I like quirky places, destinations that are a little different or unusual and, in most cases, the world’s smallest countries all fall neatly into this category. Usually formed due to a complex and politically unusual history, these microstates have embraced their stature, showing a fierce pride in what is ultimately a very small piece of real estate. I’ve had the great pleasure to visit many small countries around the world, including these personal favorites.
The quirky island nation of Malta in the Mediterranean has a long and important history, but it’s one not many people actually know a lot about. Long considered by Europeans as a sunny getaway, others from around the world are learning about this small country not just for its beaches and turquoise blue waters, but also for its art, architecture, cities and incredible history. Personally, there’s nothing I enjoy more in Malta than roaming the hilly streets of the capital city, Valletta. Whether it’s incredible harbor views or delving deep into the history of this colorful island, there’s plenty for all types of travelers to enjoy.
Located on the French Riviera, Monaco fulfills our collective dreams of what this swanky part of the world should be like. What immediately attracts most visitors is Monte Carlo and its famous casino. Drawing the well to do for generations, the massive building still has the air of wealth and exclusivity, but there’s a lot more to the microstate than roulette. The old town of Monaco is what interested me the most, wandering past the Prince’s Palace and along quite side streets, it was only then that I started to connect with the country. But there is no doubt that all of Monaco feels as if it’s sprinkled with fairy dust, and to pretend you’re part of that elite community, even if just for a few hours, is well worth the visit.
Enveloped by Italy near the coastal city of Rimini, San Marino is very much a real life fairy tale. This small speck of land calls a series of mountain peaks home; castle forts perched high above the surrounding valley serving as intimidating sentries. Most people only visit San Marino as a day trip from other areas in Italy, all eager for their opportunity to walk into that fairy tale. Visits to San Marino tend to be brief. It’s small, there’s only so much to see and do and for me, the hilly walking got a little annoying after a few hours. But there’s also no denying the travel magic contained within the city walls. Sure, most of the shops are touristy, but they’re in traditional buildings, ones that have been there for centuries. Walking along the winding streets, it’s very easy to imagine yourself in a San Marino of years gone by and you start to appreciate what life must have really been like. There are very few places left on this Earth, much less in Europe, where you can really and truly get this sort of perspective and it is for that reason more than any other that San Marino lives on as a place of enchantment for everyone who visits.
Rome is amazing and any first time visitor worth their travel salt will include some time in Vatican City. Thanks to its incredible history and importance, the Vatican fascinates me and I always find myself wandering around when I visit the Eternal City. For something a little different though, be sure to book a special Scavi tour. The Vatican Necropolis, or Scavi, is located directly beneath the immense St. Peter’s Basilica and contains everything from the Papal tombs to Roman cities of the dead. To visit you can book tickets on your own, which wasn’t the easiest process when I did it, but is well worth the hassle. The entire tour was an hour and a half, but it seemed like ten minutes. We wandered through all of the various levels of excavation, navigated uneven ground previously trod upon by Roman nobles. Included in the tour is an entire Roman city street and necropolis complex. It was incredible to peer through doorways and imagine the city two thousand years earlier.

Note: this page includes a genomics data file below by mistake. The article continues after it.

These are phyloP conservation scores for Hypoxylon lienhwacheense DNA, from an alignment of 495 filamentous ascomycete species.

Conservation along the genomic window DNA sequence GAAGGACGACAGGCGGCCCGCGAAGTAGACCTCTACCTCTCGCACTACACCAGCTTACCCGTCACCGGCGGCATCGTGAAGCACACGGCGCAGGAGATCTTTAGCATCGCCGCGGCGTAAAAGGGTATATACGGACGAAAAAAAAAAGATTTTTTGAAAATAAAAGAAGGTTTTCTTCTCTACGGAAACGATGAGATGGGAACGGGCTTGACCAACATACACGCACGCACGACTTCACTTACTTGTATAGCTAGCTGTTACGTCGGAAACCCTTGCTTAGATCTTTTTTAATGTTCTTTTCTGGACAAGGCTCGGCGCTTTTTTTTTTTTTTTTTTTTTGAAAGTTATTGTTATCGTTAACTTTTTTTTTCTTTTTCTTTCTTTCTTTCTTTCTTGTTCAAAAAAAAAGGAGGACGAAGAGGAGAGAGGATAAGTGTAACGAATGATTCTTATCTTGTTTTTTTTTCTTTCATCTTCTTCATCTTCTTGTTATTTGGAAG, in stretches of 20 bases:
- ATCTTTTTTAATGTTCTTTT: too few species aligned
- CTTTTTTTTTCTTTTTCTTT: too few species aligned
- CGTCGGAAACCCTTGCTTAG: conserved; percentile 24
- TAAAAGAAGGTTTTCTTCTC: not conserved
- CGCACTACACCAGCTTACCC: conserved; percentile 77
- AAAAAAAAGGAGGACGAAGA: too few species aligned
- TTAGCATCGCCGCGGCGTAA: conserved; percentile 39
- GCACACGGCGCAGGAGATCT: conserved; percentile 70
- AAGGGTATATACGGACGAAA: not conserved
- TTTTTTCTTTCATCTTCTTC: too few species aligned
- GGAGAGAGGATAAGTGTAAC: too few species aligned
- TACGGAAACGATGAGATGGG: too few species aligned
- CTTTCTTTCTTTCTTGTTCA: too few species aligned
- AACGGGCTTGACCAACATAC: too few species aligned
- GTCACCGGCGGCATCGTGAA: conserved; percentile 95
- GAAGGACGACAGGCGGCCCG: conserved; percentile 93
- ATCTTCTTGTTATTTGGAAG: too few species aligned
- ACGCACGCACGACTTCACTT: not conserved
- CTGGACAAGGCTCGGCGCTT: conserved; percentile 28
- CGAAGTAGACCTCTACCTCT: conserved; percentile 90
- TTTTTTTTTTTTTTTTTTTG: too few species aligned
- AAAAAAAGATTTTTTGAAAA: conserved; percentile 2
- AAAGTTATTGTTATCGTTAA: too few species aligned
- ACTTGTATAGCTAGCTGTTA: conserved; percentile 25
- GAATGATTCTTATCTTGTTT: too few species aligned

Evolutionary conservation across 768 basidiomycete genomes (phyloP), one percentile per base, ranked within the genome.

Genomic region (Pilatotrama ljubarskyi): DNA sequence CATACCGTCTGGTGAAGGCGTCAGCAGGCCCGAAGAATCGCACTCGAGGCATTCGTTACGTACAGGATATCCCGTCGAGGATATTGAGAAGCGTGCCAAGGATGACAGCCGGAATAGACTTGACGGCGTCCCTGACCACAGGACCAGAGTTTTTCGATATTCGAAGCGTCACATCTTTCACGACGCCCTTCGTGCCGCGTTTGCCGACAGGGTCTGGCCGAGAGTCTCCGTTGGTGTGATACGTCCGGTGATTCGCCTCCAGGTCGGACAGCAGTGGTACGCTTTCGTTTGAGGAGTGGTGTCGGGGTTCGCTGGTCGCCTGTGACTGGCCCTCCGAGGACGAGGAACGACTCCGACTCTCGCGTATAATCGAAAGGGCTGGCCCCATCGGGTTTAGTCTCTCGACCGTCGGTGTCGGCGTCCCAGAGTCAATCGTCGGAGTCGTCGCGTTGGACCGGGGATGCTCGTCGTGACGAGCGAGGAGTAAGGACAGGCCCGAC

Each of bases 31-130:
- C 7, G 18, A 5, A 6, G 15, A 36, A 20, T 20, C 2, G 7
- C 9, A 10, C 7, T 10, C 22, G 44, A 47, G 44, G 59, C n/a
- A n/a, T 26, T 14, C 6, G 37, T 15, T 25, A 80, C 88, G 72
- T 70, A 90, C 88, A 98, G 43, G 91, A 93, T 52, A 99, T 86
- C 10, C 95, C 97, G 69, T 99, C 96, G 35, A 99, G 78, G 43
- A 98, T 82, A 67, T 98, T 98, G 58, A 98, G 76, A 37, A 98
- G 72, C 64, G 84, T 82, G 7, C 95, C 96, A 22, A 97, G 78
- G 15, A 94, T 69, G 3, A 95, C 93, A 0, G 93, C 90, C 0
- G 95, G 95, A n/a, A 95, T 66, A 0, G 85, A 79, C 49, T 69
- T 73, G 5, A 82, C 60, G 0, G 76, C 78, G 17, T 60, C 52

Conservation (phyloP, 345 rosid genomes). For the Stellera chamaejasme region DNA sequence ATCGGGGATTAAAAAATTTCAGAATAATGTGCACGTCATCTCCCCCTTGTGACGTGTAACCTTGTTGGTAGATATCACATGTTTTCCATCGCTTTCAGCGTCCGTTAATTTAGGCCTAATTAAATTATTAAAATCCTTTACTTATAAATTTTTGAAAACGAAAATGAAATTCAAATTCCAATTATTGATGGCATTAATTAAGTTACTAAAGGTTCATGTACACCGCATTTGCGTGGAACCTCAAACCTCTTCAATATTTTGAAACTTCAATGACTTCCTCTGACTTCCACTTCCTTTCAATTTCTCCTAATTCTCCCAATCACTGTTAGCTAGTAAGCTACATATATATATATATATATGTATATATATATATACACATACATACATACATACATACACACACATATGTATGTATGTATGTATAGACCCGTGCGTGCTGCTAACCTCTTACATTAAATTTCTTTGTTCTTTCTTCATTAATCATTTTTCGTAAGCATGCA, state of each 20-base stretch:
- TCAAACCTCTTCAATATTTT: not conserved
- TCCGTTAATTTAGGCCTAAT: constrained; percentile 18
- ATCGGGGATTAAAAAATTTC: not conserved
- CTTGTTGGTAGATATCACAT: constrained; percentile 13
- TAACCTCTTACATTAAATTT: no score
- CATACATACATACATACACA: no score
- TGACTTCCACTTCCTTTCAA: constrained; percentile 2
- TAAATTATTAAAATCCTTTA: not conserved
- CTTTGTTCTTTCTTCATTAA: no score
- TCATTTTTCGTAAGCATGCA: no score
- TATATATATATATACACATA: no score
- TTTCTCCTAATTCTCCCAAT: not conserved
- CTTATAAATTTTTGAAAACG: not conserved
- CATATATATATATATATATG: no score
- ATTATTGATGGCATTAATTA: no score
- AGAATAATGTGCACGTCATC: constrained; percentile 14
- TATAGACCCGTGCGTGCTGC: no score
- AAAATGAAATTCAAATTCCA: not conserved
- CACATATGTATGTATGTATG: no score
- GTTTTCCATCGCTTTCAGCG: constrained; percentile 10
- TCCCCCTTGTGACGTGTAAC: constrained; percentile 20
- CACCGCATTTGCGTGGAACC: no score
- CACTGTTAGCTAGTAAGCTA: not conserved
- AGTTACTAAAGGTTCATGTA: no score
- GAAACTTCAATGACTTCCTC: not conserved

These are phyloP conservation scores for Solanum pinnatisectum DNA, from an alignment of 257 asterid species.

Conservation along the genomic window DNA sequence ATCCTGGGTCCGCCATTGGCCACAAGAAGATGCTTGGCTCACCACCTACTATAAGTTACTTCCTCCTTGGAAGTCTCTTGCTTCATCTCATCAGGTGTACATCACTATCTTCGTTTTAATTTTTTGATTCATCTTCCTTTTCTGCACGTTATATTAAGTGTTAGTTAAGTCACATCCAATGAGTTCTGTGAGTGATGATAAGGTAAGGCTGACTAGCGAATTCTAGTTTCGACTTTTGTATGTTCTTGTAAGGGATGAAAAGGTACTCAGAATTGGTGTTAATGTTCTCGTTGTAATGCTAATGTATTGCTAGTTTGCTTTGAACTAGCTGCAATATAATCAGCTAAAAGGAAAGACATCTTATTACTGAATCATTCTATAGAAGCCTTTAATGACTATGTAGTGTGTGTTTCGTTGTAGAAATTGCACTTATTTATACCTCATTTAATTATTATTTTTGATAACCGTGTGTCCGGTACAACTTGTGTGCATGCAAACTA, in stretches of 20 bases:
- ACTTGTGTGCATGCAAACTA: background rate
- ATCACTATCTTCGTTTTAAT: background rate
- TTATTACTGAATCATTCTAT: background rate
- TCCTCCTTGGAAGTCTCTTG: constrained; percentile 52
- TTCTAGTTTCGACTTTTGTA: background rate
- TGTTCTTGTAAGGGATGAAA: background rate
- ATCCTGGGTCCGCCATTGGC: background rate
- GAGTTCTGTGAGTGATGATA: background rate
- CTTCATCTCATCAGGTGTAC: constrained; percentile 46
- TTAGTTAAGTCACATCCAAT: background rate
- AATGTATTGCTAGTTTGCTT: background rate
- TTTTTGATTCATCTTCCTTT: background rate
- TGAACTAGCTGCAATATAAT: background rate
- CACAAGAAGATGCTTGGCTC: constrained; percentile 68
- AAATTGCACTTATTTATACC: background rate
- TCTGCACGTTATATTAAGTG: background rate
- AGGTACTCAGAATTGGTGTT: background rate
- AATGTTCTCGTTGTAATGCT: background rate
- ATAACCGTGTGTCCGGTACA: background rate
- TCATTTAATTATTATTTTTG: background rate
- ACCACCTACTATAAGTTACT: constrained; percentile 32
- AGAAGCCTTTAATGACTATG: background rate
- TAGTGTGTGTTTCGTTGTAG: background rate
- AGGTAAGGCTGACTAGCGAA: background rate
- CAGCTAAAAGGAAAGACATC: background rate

I honestly didn’t expect a lot from my brief visit to Luxembourg. It was a stop en route to somewhere else, but as so often happens, Luxembourg quickly became a new favorite destination of mine. Let’s be clear, Luxembourg is not a microstate. It is not Andorra or San Marino or the oft-confused-with Lichtenstein. Although it’s not big (999 sq miles with half a million residents) it’s big enough to have more than one city with actual things to do and see, unlike the other European microstates. Naturally though the most popular, and likely also the most interesting, is the capital Luxembourg City. Recognized by UNESCO for the important role it’s played in European history due not only to its strategic position within Europe, but also to the fact that it’s one of the largest fortresses on the continent. A few days is really necessary to properly enjoy the country, a surprisingly fun country to visit hidden quietly away in the middle of Europe.
I love islands, but not for the reasons you might think. While the beaches and palm trees are always nice, islands tend to be quirky and interesting, full of local traditions and weird histories. They are floating small towns and I love learning more about them. This year, I think it’s important to visit the many small island countries of the Caribbean, as a nod of support following the devastating hurricanes of 2017. Much of the Caribbean was left unaffected by the hurricanes and even those islands hardest hit are already welcoming back tourists. Make 2018 the year that you visit, contribute to the local economies and help this beautiful part of the world get back on its feet.